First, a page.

This is basically the end all see all question for me. My finger is on the “ready to buy” button but it all hangs on the answer to this question. Can the Nomad 883 cut SS 316L?
I need some examples and tips / stories from the community if it can. My wife and I are expanding our Jewelry business and I need to know this will do the job. Only hang up on buying this clean looking machine is that I have seen little to no references on cutting SS 316L.
Is this machine capable of taking our business to the next level?
316 is a very corrosion-resistant stainless alloy, but also very tough to machine, even on full-size CNC equipment. It tends to work-harden if the cutter is rubbing rather than cutting, which means you must keep up a steady feedrate. I had a CNC Sherline mill for years but only machined the more common 304 stainless with it. Even there, shallow cuts to be able to maintain feedrate were necessary. You may be able to use a Nomad, but IMHO very small depth of cut (.002" maybe) with small cutters–.03" or so.
The Nomad is well accurate enough and the axis drives are up to the job. The limitation is the spindle torque, and that is to this point at least fixed by the spindle motor and electronics. I would be more comfortable machining stainless using my Tormach.
I put a couple of photos of a nickel-silver workpiece I machined over the weekend in the thread Nomad and Bronze? The Nomad machined the nickel silver very well. The machining time was about 3-1/2 hours. Do you really need 316L or would something like nickel silver be adequate for your jewelry?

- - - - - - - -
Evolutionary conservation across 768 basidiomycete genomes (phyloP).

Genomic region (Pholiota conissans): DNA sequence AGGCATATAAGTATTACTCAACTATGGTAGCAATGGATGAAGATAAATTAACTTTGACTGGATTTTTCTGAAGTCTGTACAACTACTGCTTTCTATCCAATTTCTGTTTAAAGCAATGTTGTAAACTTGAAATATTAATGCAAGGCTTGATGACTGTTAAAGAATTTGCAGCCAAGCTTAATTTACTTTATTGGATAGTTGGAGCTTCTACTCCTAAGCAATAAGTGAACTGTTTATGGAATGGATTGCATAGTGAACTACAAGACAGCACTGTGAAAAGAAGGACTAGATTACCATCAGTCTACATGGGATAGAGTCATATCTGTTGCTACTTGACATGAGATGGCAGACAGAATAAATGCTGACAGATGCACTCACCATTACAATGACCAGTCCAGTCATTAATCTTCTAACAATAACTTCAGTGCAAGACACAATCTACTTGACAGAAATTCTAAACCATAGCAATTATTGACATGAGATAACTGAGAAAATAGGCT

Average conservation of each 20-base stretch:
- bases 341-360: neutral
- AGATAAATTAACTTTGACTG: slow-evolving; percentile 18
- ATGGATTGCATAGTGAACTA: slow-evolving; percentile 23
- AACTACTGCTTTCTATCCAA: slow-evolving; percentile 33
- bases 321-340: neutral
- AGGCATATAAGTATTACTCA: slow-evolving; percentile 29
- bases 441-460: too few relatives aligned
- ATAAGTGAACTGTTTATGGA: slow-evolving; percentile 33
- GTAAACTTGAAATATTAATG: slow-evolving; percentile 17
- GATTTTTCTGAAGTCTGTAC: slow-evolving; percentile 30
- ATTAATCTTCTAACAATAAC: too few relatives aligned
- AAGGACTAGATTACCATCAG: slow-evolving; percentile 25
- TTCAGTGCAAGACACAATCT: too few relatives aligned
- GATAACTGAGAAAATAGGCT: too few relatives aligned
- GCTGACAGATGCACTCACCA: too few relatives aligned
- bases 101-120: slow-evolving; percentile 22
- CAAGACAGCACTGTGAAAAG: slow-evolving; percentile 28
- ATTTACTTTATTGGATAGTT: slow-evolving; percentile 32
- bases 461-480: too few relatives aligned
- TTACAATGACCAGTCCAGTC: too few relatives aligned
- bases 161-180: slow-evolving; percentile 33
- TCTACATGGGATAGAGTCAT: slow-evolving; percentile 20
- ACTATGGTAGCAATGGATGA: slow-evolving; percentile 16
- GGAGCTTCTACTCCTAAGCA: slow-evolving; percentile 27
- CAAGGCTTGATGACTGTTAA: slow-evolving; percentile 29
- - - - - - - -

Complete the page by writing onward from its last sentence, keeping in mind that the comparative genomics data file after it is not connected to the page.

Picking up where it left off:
We need to use 316L to compete in the current market / rising trend of hypoallergenic aroma therapy jewelry. We currently offer this locket that is made over seas and has (in my opinion) less than my standards in quality. We are designing a new line focusing on SS 316L and I need to find a machine that can help. Nothing we make will be more than 2" wide or 1/2 thick with SS. I am wanting to move past SS to gold and other more precious metals with this machine as well but it has to be able to handle it.
@smartboy00, that is a good reason for 316L. But have you considered anything else like titanium or a machinable ceramic (Macor etc.)? I worked in the biotechnology instrumentation field for years, and we moved past even 316 by the late 80’s, in favor of titanium and later ceramics and inert plastics. For that matter, PEEK is a nicely machinable and bio-inert plastic. It’s used widely in chromatography systems becuase it doesn’t absorb organic molecules. And thank you for the compliment on the frogs.
Now that is a great idea. We haven’t thought of Titanium, isn’t that a harder metal than 316 and therefor harder to mill?
I think we will avoid the ceramics because we are looking for more of a fashion / metallic / jewelry style. (unfortunately because your idea sounds better / easier to me).
It’s been many years since I machined any commercially-pure titanium, but I don’t remember it being all that horrible to machine. The 6Al-4V aerospace grade is tougher for sure. I don’t have samples of either the titanium or 316L, or I’d be happy to try whittling away with the Nomad.